The Duke of Windsor's shoe wardrobe

Duke of Windsor Shoe Wardrobe

Duke of Windsor is the title received by the British King Edward VIII after his abdication. He ruled for a short time, from January 20th to December 10th, 1936, and decided to abdicate in order to marry a twice-divorced woman named Wallis Simpson. After the abdication, Edward and Wallis travelled around Europe for a while, and then settled in France, where the Duke died in 1972 at the age of 77.

While still a Prince of Wales, that is, the heir to the British throne, Edward became famous for his ability to dress elegantly and in and interesting manner, often violating certain traditions, but not stooping to vulgarity.

As the English fashion historian Kelly Blackman writes, “Edward VIII was considered to be the most elegant man in the world, so during his trips, especially to America, his outfits were carefully examined, and the close attention was paid to the smallest details of the design of his suits, shoes and how his tie or neckerchief were tied”.

Since the Duke of Windsor had a weakness for informal items, he began wearing brogues in the city when he was the Prince of Wales, which was new to that time. Josh Sims, author of Icons of Men's Style, writes: “The brogues were strongly associated with the countryside, so when Edward, the Prince of Wales, once again violated the strict etiquette, the model with spikes on the sole became golf shoes. The prince had a huge influence on fashion, especially in the 1920s, and in Europe his radical ideas formed the basis for the new style. ” Sims adds further that the Prince of Wales “introduced half brogues to the world and brought them into fashion with the city people”.

Bernhard Roetzel, author of the best-selling book Gentleman, notes that thanks to the Duke of Windsor “now it is considered to be right to wear brown suede shoes with a blue suit — it always looks interesting, and it is said that the prince introduced it.” It is curious at the same time that, according to the classic men’s style expert and founder of the Genteman's Gazette, Sven Raphael Schneider, Edward VIII's father scolded him for such a combination.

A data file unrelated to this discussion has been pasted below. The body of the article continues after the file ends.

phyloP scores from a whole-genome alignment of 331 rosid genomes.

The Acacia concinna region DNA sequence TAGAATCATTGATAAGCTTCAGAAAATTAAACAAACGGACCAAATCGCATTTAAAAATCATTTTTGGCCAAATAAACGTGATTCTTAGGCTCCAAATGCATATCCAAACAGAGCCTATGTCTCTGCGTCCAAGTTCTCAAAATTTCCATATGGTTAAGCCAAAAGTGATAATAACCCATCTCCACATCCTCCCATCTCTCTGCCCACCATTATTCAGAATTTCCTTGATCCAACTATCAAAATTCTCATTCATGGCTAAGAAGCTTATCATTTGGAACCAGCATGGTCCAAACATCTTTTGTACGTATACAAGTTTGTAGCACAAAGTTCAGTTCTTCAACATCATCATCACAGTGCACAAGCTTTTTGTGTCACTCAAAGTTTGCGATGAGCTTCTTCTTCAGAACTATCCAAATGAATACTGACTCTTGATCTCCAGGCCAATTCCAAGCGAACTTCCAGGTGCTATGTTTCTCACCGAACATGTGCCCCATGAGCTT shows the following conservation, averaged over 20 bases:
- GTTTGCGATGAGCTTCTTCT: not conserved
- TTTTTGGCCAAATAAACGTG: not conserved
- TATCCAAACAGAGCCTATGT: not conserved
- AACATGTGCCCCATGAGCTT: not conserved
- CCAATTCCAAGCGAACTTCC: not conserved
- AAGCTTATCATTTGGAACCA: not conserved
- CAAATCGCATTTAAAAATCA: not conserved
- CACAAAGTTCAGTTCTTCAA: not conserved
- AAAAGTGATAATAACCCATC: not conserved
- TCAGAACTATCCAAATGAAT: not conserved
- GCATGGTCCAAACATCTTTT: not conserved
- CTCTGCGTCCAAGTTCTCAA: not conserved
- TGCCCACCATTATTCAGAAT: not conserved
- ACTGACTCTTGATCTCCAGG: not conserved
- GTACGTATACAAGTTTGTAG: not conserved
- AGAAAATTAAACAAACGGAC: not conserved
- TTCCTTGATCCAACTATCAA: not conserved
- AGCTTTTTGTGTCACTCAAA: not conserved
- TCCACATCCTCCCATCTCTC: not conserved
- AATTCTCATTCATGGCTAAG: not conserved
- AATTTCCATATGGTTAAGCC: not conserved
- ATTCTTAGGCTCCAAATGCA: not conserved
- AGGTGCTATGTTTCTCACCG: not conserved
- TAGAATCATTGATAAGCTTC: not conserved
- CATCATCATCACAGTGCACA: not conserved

In addition, the Duke of Windsor was very fond of two-colored shoes, spectators (spectator shoes). In his wardrobe there were both two-colored penny loafers and lace-up shoes (derby). The colors are the most classic, white and brown.

You should not think at the same time that the Duke of Windsor did not wear stricter shoes at all. He just wore them less often than other British aristocrats of that time. Of course, there were black shoes in his wardrobe, for example, black cap toe oxfords which he wore with a morning coat.

What brands did the Duke choose?

Now a few words about brands. It is known that the Duke of Windsor was one of the customers of Edward Green, and this company even named one of the penny loafer models in his honor — Duke. Another brand whose client was the Duke of Windsor is Berluti; Caroline Cox, author of the book Legendary Fashion Houses, points out that he “wore these shoes throughout the 1920s.” The famous English company John Lobb also created shoes for Edward VIII.
To conclude, we can cite the following words of Bernhard Roetzel about the Duke: "from the modern point of view, his fashion philosophy would be more correct to call avant-garde, and many of his ideas anticipated today's development of fashionable men's clothing".

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